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# Implement a ceil() function

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In this post I will explain a less intuitive approach of implementing a ceil() function in Java, that is faster than known comparison approaches.

A few known facts
Fact 1
Dividing two integers $a$ and $b$ in Java will always floor the result:

int a, b;
int ans = a/b; // is the same as Math.floor(a/b)


well almost. Actually Math.floor(a/b) rounds towards negative infinity, where as a/b rounds towards zero:

System.out.println(Math.floor(-1.5)); // -2
System.out.println(-3/2); // -1


Fact 2
$\lfloor x \rfloor = m$ if $m \le x \textless m+1$
$\lceil x \rceil = n$ if $n - 1 \textless x \le n$

Fact 3
$\lfloor x \rfloor \le \lceil x \rceil$

What we need is $\lfloor (x + s) \rfloor == \lceil x \rceil$
Since dividing two integers $a$ and $b$ in Java will always floor the result, we need to find some $s$ such that $\lfloor (x + s) \rfloor == \lceil x \rceil$.

How do we find $s$?
Think about it this way: $\lceil \frac{a}{b} \rceil \textgreater \lfloor \frac{a}{b} \rfloor$, except when $\frac{a}{b}$ is a whole number. So, we want to bump $\frac{a}{b}$ to (or past) the next whole number, unless $\frac{a}{b}$ is a whole number, by adding $s$. This way $\lfloor \frac{a}{b} + s \rfloor == \lceil \frac{a}{b} \rceil$. We want to find $s$ so that for whole numbers, it won’t quite push them up to the next whole number, but for non-whole numbers it will.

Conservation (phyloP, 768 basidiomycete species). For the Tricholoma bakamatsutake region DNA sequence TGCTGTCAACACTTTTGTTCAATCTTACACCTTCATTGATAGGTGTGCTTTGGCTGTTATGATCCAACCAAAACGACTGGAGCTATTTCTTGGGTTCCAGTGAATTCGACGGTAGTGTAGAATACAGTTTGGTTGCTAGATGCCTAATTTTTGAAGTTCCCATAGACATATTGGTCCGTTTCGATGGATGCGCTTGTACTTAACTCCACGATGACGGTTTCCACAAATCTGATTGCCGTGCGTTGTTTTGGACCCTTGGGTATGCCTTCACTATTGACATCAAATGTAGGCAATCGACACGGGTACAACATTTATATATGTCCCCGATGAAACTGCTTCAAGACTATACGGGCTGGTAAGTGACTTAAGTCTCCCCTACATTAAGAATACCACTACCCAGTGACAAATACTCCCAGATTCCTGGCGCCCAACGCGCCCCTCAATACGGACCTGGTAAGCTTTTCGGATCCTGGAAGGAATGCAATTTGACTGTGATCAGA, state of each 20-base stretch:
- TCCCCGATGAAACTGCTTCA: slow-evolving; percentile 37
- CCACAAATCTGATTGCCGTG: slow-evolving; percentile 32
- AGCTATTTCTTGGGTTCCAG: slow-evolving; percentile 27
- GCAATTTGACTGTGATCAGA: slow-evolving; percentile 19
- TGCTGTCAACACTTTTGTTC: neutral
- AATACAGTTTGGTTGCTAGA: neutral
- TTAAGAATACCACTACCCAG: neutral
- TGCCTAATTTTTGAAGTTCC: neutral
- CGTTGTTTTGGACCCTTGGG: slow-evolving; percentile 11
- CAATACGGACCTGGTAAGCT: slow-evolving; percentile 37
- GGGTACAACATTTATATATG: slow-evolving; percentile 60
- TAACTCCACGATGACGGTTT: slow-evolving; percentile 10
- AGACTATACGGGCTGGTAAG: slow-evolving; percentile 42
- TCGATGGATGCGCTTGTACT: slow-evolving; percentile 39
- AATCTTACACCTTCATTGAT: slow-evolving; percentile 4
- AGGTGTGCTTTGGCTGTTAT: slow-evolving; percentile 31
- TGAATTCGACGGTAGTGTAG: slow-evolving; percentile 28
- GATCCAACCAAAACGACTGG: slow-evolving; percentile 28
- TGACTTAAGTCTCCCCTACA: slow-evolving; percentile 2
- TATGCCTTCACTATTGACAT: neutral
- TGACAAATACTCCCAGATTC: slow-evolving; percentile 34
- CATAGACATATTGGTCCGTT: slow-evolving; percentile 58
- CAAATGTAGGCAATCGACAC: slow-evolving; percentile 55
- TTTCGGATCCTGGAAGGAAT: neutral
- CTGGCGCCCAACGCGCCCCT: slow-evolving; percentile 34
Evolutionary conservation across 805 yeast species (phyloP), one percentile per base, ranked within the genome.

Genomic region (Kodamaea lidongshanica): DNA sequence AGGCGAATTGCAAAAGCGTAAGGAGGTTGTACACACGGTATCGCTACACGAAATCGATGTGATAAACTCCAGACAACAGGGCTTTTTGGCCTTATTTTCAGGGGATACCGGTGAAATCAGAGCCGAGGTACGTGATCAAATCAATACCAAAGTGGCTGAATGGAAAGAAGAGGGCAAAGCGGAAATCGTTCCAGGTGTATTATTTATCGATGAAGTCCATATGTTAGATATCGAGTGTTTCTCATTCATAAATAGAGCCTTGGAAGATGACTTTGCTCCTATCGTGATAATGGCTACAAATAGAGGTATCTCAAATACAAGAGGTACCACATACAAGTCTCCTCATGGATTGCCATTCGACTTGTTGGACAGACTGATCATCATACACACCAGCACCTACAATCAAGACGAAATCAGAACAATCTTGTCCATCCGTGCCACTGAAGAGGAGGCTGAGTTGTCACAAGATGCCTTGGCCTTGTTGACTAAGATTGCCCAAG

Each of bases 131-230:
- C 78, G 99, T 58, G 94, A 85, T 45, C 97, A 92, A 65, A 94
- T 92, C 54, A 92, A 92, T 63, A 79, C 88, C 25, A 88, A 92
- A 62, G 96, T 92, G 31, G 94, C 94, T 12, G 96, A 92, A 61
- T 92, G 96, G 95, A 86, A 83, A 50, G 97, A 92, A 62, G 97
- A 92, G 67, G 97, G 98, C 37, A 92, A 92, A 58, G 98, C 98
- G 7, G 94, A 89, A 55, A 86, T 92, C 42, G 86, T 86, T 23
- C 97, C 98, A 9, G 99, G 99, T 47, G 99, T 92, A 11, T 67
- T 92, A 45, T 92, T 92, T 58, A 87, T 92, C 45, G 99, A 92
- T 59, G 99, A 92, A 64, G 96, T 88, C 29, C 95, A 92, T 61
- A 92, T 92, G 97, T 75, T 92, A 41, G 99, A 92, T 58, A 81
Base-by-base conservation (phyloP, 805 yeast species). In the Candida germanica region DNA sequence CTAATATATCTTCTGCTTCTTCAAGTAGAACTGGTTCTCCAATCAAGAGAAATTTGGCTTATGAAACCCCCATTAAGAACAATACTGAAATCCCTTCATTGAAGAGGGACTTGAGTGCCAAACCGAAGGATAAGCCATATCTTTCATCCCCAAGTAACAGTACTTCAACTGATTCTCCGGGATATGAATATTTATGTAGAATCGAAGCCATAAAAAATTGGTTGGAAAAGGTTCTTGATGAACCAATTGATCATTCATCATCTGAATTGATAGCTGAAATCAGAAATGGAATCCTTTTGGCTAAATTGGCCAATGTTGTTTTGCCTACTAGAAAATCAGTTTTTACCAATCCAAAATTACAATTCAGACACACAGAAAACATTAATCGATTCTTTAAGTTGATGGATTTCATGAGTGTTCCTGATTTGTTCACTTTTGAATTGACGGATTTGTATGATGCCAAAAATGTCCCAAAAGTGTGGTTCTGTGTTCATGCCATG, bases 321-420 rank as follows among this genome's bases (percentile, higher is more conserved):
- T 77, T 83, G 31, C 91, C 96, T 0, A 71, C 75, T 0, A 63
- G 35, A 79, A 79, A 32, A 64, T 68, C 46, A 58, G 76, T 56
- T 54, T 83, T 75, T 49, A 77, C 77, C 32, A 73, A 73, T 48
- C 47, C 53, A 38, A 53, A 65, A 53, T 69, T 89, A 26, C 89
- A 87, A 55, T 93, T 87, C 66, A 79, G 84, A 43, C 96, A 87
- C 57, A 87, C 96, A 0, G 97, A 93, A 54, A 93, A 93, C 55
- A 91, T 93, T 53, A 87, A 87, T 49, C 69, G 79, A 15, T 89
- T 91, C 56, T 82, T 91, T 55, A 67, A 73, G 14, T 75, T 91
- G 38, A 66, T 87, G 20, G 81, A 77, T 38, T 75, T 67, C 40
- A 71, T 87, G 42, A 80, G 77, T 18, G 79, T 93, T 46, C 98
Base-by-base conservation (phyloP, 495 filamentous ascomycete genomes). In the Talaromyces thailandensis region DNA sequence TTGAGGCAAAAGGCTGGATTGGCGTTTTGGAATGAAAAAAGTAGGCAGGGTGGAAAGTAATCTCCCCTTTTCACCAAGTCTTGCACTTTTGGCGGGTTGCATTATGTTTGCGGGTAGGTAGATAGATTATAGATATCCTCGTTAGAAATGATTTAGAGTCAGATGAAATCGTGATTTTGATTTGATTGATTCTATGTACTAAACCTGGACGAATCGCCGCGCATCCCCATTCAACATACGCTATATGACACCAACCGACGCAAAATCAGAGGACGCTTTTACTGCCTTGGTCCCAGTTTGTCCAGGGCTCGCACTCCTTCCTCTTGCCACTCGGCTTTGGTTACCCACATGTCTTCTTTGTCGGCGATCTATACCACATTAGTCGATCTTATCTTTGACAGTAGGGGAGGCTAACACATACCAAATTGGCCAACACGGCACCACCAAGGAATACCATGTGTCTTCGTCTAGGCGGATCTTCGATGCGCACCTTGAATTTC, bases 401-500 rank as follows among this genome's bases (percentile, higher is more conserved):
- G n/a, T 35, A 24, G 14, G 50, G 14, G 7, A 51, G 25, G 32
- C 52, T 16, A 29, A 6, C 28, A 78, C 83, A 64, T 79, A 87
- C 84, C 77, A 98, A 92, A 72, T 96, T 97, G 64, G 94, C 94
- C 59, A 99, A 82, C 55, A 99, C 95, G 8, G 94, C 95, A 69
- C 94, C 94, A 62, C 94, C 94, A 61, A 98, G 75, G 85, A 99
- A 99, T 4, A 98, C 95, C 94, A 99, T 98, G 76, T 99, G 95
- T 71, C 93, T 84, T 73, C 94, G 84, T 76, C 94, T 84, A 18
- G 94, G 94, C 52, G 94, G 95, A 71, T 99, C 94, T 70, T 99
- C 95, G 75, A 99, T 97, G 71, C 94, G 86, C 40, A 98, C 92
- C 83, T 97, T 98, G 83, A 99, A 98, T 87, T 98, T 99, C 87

For instance, assume $a=6, b=3$ and $s=1$ then $\lfloor \frac{a}{b} + s \rfloor = \lfloor \frac{6}{3} + 1 \rfloor = 3 \ne \lceil \frac{a}{b} \rceil = \lceil \frac{6}{3} \rceil = 2$, which is not the desired result. As you can see, by using $s=1$ we bumped $\frac{a}{b}$ to far. So $s$ must definitely be less than $1$.

So how much $s$ is just enough?

Assume $a=7, b=3$. Then $\frac{a}{b} = \frac{7}{3}$, which can be re-written as:
$\frac{7}{3} = \frac{1}{b} + \frac{1}{b} + \frac{1}{b} + \frac{1}{b} + \frac{1}{b} + \frac{1}{b} + \frac{1}{b} = (\frac{1}{3} + \frac{1}{3} + \frac{1}{3}) + (\frac{1}{3} + \frac{1}{3} + \frac{1}{3}) + \frac{1}{3} = 2 + \frac{1}{3}$
In other words, we get an integer part ($2$) and a left over ($\frac{1}{3}$). The left over part is always in the form of $k\frac{1}{b}$, with $0 \le k \textless b$. Thus, the smallest non-whole number we can get from $\frac{a}{b}$ is $qb + \frac{1}{b}$ with $qb$ being the integer part with $q \in \mathbb{N}_0$.

So assuming $\frac{a}{b}$ is not a whole number, the smallest left over we can have is $\frac{1}{b}$. So in-order to bump $\frac{a}{b}$ to the next whole number, it suffices to add $s = 1 - \frac{1}{b}$. This is $\textless 1$, which will not bump $\frac{a}{b}$ to the next whole number in case $\frac{a}{b}$ is a whole number, but still enough to bump $\frac{a}{b}$ to the next whole number in case $\frac{a}{b}$ is not a whole number.

Summing it up
So we know adding $s = 1 - \frac{1}{b}$ to $\frac{a}{b}$ will fulfill the equality: $\lfloor (\frac{a}{b} + s) \rfloor = \lceil \frac{a}{b} \rceil$. Thus we get:

$\lceil \frac{a}{b} \rceil = \lfloor (\frac{a}{b} + s) \rfloor = \lfloor (\frac{a}{b} + 1 - \frac{1}{b}) \rfloor = \lfloor \frac{a + b - 1}{b} \rfloor$
int a,b;
int myceil = (a + b - 1)/b;